VR goggles may signal the apocalypse … or maybe not

Don’t let your brain fool you into fears of a tech future

The festive season, now synonymous with the family trying out the new hot tech craze under the tree: after drones in 2014, and hover boards in 2015, this year’s Facebook feed will no doubt see pictures of Grandma wearing little Johnny’s VR goggles. And we will surely laugh — just watch this video, popularised by George Takai and TNW, shows a man falling over after falling off a cliff in VR. That man would probably say that, for a split second, he thought he would die from the fall.

As well as providing some entertainment, this video shows an interesting phenomenon that will change our world significantly: when immersed in VR, our fairly primitive brains cannot distinguish VR from reality when planning our reactions.

When immersed in a VR experience, we know that we’re standing in a room with others, we know we have a large contraption on our head, we know we have gloves on, we know where to find up, down, left and right. Yet when we see a stimulus that challenges all this knowledge, we respond to the stimulus and not the knowledge.

We could interpret this cognitive dissonance as a danger — as the linked TNW article does; or we can see an opportunity — like most entrepreneurs and enterprises do. Many innovative companies and universities explore how to use VR to solve problems. The Virtual Reality Medical Centre in SanDiego has started to treat fear and anxiety disorders. The US military has developed training for their soldiers to avoid death in harsh environments. And startups have begun to extend experiential learning to many more communities than have access to the real experience.

Like the man’s reaction to his VR cliff, our reaction to new technology often seems to come from our primitive brain as well. Any unknown, any slight disruption from our current norm and we immediately start to use words like “danger”, “dial-back” and “we’re all gonna die!” – our psychological cliff. In history the people who moved humanity significantly forward – pioneers, renaissance men and women, geniuses – all had the opposite reaction to the unknown. They used words like “opportunity”, “challenge” and “innovation”.

In the end we all have benefitted from the activities of these people yet we still fight them and their ideas. Look at stem cell research. We have now found that stem cells can revive and repair stroke victims, eliminate scarring from third degree burns, and help rejuvenate us – and we’ve only scratched the surface. Yet we’ve spend the best part of the last 30 years finding ways to impede the progress of its study. We want the benefits and yet every step of the way, we hamper progress with politics, with religion, with violence. Why?

We can explain this reaction in a number of ways. I posit two principal reasons: fear of the unknown, and the conservatism bias.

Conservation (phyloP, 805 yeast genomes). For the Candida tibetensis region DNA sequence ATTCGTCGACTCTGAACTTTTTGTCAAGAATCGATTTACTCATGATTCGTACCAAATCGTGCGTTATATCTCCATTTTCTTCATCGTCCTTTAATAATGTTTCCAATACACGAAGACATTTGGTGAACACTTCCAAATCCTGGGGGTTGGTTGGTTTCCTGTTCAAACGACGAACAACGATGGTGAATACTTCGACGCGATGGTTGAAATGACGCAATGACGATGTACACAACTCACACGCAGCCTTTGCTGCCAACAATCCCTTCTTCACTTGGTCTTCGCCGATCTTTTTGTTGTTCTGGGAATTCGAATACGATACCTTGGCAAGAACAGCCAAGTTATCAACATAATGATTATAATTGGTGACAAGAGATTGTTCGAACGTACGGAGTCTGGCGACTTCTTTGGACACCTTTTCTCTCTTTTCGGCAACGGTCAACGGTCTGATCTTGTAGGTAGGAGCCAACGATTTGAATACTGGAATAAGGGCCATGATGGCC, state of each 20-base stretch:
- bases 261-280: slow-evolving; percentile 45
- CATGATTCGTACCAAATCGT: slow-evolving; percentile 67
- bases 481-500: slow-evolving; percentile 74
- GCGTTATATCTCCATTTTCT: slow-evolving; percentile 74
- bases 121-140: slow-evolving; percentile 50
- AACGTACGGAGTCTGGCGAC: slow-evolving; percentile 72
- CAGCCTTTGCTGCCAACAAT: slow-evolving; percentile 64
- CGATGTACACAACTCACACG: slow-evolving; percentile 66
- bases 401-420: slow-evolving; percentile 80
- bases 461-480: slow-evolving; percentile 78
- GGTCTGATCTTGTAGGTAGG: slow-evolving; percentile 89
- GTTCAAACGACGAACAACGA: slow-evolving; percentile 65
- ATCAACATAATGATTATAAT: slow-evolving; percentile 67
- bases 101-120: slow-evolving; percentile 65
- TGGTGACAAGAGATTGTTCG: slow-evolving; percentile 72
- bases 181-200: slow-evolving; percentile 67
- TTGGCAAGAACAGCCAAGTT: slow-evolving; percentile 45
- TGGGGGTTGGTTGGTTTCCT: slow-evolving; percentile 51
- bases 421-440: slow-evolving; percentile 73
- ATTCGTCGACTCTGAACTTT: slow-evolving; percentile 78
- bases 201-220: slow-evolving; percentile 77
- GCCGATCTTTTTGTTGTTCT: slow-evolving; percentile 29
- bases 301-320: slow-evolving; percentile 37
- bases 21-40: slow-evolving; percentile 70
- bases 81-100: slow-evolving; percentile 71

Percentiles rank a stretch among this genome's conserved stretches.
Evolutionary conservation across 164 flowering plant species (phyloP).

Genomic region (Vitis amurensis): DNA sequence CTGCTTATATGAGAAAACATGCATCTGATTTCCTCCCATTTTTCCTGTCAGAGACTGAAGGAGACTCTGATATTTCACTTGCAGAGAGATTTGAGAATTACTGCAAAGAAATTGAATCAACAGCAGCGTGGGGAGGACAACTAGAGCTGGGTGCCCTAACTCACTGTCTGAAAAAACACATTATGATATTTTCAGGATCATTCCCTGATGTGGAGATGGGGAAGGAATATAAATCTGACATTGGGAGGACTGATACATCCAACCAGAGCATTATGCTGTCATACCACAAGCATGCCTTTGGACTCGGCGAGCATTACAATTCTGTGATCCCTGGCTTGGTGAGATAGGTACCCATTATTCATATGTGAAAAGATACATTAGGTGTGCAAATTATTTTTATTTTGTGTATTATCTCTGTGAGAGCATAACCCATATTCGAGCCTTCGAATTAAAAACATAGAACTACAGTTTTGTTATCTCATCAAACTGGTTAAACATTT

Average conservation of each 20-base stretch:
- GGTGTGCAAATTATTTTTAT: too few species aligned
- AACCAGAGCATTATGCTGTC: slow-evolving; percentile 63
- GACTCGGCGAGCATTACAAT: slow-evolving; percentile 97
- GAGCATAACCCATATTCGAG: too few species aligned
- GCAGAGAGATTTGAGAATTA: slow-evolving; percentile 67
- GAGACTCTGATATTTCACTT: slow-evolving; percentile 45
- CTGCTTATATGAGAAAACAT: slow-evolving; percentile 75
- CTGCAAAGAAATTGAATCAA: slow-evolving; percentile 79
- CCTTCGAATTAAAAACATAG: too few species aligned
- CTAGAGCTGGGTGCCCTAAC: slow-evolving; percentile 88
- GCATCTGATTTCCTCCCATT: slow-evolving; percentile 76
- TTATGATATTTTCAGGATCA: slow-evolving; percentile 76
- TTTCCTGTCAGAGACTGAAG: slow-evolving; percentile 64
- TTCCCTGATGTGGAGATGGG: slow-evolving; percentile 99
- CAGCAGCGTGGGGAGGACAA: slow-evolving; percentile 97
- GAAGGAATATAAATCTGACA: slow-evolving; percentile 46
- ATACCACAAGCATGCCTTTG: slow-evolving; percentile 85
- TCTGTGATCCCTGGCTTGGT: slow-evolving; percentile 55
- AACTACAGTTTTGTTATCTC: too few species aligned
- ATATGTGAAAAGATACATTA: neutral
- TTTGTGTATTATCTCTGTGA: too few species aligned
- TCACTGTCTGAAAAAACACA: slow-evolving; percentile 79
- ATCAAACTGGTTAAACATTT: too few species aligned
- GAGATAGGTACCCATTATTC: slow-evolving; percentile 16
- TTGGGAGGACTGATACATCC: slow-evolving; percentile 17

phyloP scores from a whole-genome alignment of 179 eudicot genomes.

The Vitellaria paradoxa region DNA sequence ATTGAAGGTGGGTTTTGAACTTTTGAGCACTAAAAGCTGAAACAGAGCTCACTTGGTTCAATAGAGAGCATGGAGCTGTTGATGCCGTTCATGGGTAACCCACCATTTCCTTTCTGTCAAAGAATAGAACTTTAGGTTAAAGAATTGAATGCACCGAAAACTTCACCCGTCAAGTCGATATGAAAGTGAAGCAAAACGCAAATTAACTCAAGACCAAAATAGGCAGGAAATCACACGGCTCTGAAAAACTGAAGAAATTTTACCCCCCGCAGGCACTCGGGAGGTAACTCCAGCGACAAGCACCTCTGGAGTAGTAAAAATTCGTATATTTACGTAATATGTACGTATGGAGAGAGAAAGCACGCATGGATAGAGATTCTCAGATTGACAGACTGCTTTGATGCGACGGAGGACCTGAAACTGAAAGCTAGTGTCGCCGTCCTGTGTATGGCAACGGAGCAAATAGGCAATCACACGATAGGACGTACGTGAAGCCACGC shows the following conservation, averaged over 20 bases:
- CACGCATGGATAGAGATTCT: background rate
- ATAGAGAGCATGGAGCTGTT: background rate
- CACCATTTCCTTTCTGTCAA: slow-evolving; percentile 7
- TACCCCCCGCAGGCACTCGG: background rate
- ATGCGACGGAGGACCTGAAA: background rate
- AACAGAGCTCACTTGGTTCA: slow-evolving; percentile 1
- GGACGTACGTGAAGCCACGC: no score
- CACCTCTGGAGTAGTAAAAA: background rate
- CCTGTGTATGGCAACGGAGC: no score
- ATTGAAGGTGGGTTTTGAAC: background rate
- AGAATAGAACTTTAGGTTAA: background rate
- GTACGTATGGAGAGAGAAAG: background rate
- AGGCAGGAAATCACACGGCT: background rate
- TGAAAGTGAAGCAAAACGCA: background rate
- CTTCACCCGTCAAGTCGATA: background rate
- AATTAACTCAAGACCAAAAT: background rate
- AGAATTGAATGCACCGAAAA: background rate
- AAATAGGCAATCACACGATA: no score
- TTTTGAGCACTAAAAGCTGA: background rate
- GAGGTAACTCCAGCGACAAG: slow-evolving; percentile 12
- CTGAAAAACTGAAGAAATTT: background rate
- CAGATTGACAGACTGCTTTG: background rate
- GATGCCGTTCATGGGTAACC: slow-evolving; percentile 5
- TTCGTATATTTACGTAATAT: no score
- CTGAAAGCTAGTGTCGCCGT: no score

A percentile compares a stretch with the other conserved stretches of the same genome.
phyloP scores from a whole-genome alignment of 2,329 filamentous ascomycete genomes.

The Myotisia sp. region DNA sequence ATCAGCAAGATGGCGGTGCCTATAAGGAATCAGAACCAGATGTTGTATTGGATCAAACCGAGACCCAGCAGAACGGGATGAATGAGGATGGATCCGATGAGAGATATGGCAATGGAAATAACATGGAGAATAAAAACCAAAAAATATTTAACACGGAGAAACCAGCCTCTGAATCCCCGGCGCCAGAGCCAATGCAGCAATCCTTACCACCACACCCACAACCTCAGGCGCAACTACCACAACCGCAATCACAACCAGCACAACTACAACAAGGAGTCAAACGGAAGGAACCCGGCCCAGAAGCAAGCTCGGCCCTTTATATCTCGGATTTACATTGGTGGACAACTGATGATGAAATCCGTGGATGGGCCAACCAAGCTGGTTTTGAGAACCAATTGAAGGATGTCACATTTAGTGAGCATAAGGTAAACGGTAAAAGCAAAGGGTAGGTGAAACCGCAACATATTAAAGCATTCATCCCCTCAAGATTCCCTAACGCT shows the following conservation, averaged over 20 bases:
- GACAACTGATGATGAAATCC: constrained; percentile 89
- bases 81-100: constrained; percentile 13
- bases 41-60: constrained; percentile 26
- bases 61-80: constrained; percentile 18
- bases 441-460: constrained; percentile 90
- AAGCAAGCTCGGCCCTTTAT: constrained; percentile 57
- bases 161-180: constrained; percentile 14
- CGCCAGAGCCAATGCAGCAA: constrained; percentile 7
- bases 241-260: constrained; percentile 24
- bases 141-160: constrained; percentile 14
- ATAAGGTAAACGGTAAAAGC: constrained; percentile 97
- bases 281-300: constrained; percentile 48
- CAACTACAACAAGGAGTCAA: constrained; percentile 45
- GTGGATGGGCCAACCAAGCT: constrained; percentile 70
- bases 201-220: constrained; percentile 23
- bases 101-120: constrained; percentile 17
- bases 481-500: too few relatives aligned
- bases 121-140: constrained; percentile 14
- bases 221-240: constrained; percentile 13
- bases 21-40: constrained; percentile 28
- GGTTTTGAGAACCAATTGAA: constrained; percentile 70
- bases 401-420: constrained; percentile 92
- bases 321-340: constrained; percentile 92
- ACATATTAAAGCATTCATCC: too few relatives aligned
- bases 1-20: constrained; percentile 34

I often argue that every non-pathological fear comes down to fear of the unknown. Fear of death = we’re afraid of what happens (whatever our beliefs). Fear of change = not knowing what that change may bring. Fear of insects = uncertainty as to their intent and how they may feel against our skin. It always seems to come down to a lack of knowledge. Interestingly this means that to conquer fear we need learning. Fear of learning = uncertainty about the disruption the new knowledge may bring to our seemingly comfortable status quo — as demonstrated by the rise of a regressive political movement that’s elected an anti-science, anti-evidence, anti-learning Trump government.

Conservatism bias also leads us to resist ideas that benefit us. We believe that because something has become tradition, it brings an inherently greater benefit than anything new — the traditional mindset. Take monarchy, for example. For thousands of years all societies had a belief in the superiority of the ruling class. Even the most down-trodden peasant would rather die than question that authority. Except for the few that did. It took revolution after revolution to break that tradition and bring about modern democracy. Hopefully it will not take as long or as much death to discover what will replace democracy. Most people will find that last sentence sacrilegious or impossible or ridiculous or anti-patriotic – if so, you just experienced the problem of conservatism bias. Our habits and norms seem the best to us (“better the devil you know…”) — we have difficulty imagining what comes next, and the idea that we might find it better, if different.

So the current trend away from facts, our anti-science stances, our clinging to what we know comes from fear and habit. The counters to these: learning and revolution.

Revolution does not have to involve violence but rather can come from technology. These litter our history: agriculture, the wheel, running water, blacksmithing, gun powder, computers, internet – and will pepper our future: stem cells, solar power, artificial intelligence, virtual reality, genetic manipulation, in-brain chips, space exploration, nanotechnology, quantum computing, and so many more that we do not know about yet.

We can fight this future or we can embrace it. We can use learning to fight our fear, and use lessons from history to quiet our conservatism bias. We can enjoy the coming life of unlimited energy, abundant food, endless knowledge, and eternal life. We laugh at the guy who fell of the VR cliff because he could not see beyond the immediate bubble of his senses — but does our resistance to the coming changes seem any different? Will future humans laugh at us?

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